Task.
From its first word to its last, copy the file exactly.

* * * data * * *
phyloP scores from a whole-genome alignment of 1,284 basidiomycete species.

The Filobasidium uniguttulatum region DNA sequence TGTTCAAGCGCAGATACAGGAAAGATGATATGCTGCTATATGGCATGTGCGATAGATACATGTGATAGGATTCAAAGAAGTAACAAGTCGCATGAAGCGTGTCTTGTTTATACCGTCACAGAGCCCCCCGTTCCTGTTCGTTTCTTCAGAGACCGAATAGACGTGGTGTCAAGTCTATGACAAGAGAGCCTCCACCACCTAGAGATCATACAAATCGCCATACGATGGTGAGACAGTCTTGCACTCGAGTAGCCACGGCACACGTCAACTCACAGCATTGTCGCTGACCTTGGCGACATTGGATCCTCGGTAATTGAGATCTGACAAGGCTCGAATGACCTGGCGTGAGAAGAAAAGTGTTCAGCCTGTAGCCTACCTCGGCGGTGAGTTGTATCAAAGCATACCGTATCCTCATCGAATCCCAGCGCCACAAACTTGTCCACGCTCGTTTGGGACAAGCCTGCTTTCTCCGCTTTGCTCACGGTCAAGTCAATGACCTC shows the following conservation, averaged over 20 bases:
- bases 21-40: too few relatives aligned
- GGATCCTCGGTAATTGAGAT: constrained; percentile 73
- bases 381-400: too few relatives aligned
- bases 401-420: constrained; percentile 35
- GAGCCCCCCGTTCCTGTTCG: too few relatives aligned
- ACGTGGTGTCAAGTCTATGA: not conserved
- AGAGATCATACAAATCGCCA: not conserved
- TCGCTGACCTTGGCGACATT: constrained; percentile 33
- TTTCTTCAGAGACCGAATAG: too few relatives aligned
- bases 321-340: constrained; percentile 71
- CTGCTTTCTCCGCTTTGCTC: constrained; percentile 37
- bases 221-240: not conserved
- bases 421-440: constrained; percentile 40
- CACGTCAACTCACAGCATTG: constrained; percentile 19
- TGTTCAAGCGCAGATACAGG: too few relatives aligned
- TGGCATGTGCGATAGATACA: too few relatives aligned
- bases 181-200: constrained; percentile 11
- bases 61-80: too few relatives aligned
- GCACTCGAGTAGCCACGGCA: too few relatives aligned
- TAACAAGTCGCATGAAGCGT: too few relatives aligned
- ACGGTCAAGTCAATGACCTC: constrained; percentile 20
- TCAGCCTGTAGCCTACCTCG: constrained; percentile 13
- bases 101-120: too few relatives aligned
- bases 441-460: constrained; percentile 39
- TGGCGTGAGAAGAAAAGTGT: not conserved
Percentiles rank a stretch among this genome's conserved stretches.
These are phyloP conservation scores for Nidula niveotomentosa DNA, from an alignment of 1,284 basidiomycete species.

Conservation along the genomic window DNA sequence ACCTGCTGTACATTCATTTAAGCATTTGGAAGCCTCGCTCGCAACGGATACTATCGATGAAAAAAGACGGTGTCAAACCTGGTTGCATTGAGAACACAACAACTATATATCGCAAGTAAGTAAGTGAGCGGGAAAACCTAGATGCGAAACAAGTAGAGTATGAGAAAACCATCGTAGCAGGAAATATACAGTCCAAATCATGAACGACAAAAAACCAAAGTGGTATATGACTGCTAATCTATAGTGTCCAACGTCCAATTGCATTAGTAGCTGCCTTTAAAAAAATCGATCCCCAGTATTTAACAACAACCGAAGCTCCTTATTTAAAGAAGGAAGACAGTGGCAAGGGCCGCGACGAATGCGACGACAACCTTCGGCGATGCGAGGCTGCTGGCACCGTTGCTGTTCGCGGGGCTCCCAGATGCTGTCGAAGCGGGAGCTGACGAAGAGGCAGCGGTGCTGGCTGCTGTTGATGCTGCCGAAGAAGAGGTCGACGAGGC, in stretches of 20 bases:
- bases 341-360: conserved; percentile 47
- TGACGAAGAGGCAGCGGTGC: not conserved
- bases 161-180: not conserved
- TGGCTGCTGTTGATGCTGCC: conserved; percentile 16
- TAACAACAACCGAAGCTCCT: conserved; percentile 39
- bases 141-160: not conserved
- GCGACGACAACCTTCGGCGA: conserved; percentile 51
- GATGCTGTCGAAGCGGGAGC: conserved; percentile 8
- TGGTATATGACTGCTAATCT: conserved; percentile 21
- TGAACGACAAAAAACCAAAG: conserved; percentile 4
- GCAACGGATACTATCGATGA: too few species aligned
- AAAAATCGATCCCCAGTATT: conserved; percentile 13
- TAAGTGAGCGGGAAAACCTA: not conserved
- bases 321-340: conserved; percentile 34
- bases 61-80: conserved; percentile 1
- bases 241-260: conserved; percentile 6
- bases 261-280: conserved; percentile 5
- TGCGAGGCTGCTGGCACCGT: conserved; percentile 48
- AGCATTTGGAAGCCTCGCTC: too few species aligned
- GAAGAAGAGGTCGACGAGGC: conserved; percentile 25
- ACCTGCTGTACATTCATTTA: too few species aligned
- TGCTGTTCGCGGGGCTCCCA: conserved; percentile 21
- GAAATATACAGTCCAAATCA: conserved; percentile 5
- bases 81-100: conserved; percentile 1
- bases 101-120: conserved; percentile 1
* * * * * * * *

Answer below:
phyloP scores from a whole-genome alignment of 1,284 basidiomycete species.

The Filobasidium uniguttulatum region DNA sequence TGTTCAAGCGCAGATACAGGAAAGATGATATGCTGCTATATGGCATGTGCGATAGATACATGTGATAGGATTCAAAGAAGTAACAAGTCGCATGAAGCGTGTCTTGTTTATACCGTCACAGAGCCCCCCGTTCCTGTTCGTTTCTTCAGAGACCGAATAGACGTGGTGTCAAGTCTATGACAAGAGAGCCTCCACCACCTAGAGATCATACAAATCGCCATACGATGGTGAGACAGTCTTGCACTCGAGTAGCCACGGCACACGTCAACTCACAGCATTGTCGCTGACCTTGGCGACATTGGATCCTCGGTAATTGAGATCTGACAAGGCTCGAATGACCTGGCGTGAGAAGAAAAGTGTTCAGCCTGTAGCCTACCTCGGCGGTGAGTTGTATCAAAGCATACCGTATCCTCATCGAATCCCAGCGCCACAAACTTGTCCACGCTCGTTTGGGACAAGCCTGCTTTCTCCGCTTTGCTCACGGTCAAGTCAATGACCTC shows the following conservation, averaged over 20 bases:
- bases 21-40: too few relatives aligned
- GGATCCTCGGTAATTGAGAT: constrained; percentile 73
- bases 381-400: too few relatives aligned
- bases 401-420: constrained; percentile 35
- GAGCCCCCCGTTCCTGTTCG: too few relatives aligned
- ACGTGGTGTCAAGTCTATGA: not conserved
- AGAGATCATACAAATCGCCA: not conserved
- TCGCTGACCTTGGCGACATT: constrained; percentile 33
- TTTCTTCAGAGACCGAATAG: too few relatives aligned
- bases 321-340: constrained; percentile 71
- CTGCTTTCTCCGCTTTGCTC: constrained; percentile 37
- bases 221-240: not conserved
- bases 421-440: constrained; percentile 40
- CACGTCAACTCACAGCATTG: constrained; percentile 19
- TGTTCAAGCGCAGATACAGG: too few relatives aligned
- TGGCATGTGCGATAGATACA: too few relatives aligned
- bases 181-200: constrained; percentile 11
- bases 61-80: too few relatives aligned
- GCACTCGAGTAGCCACGGCA: too few relatives aligned
- TAACAAGTCGCATGAAGCGT: too few relatives aligned
- ACGGTCAAGTCAATGACCTC: constrained; percentile 20
- TCAGCCTGTAGCCTACCTCG: constrained; percentile 13
- bases 101-120: too few relatives aligned
- bases 441-460: constrained; percentile 39
- TGGCGTGAGAAGAAAAGTGT: not conserved
Percentiles rank a stretch among this genome's conserved stretches.
These are phyloP conservation scores for Nidula niveotomentosa DNA, from an alignment of 1,284 basidiomycete species.

Conservation along the genomic window DNA sequence ACCTGCTGTACATTCATTTAAGCATTTGGAAGCCTCGCTCGCAACGGATACTATCGATGAAAAAAGACGGTGTCAAACCTGGTTGCATTGAGAACACAACAACTATATATCGCAAGTAAGTAAGTGAGCGGGAAAACCTAGATGCGAAACAAGTAGAGTATGAGAAAACCATCGTAGCAGGAAATATACAGTCCAAATCATGAACGACAAAAAACCAAAGTGGTATATGACTGCTAATCTATAGTGTCCAACGTCCAATTGCATTAGTAGCTGCCTTTAAAAAAATCGATCCCCAGTATTTAACAACAACCGAAGCTCCTTATTTAAAGAAGGAAGACAGTGGCAAGGGCCGCGACGAATGCGACGACAACCTTCGGCGATGCGAGGCTGCTGGCACCGTTGCTGTTCGCGGGGCTCCCAGATGCTGTCGAAGCGGGAGCTGACGAAGAGGCAGCGGTGCTGGCTGCTGTTGATGCTGCCGAAGAAGAGGTCGACGAGGC, in stretches of 20 bases:
- bases 341-360: conserved; percentile 47
- TGACGAAGAGGCAGCGGTGC: not conserved
- bases 161-180: not conserved
- TGGCTGCTGTTGATGCTGCC: conserved; percentile 16
- TAACAACAACCGAAGCTCCT: conserved; percentile 39
- bases 141-160: not conserved
- GCGACGACAACCTTCGGCGA: conserved; percentile 51
- GATGCTGTCGAAGCGGGAGC: conserved; percentile 8
- TGGTATATGACTGCTAATCT: conserved; percentile 21
- TGAACGACAAAAAACCAAAG: conserved; percentile 4
- GCAACGGATACTATCGATGA: too few species aligned
- AAAAATCGATCCCCAGTATT: conserved; percentile 13
- TAAGTGAGCGGGAAAACCTA: not conserved
- bases 321-340: conserved; percentile 34
- bases 61-80: conserved; percentile 1
- bases 241-260: conserved; percentile 6
- bases 261-280: conserved; percentile 5
- TGCGAGGCTGCTGGCACCGT: conserved; percentile 48
- AGCATTTGGAAGCCTCGCTC: too few species aligned
- GAAGAAGAGGTCGACGAGGC: conserved; percentile 25
- ACCTGCTGTACATTCATTTA: too few species aligned
- TGCTGTTCGCGGGGCTCCCA: conserved; percentile 21
- GAAATATACAGTCCAAATCA: conserved; percentile 5
- bases 81-100: conserved; percentile 1
- bases 101-120: conserved; percentile 1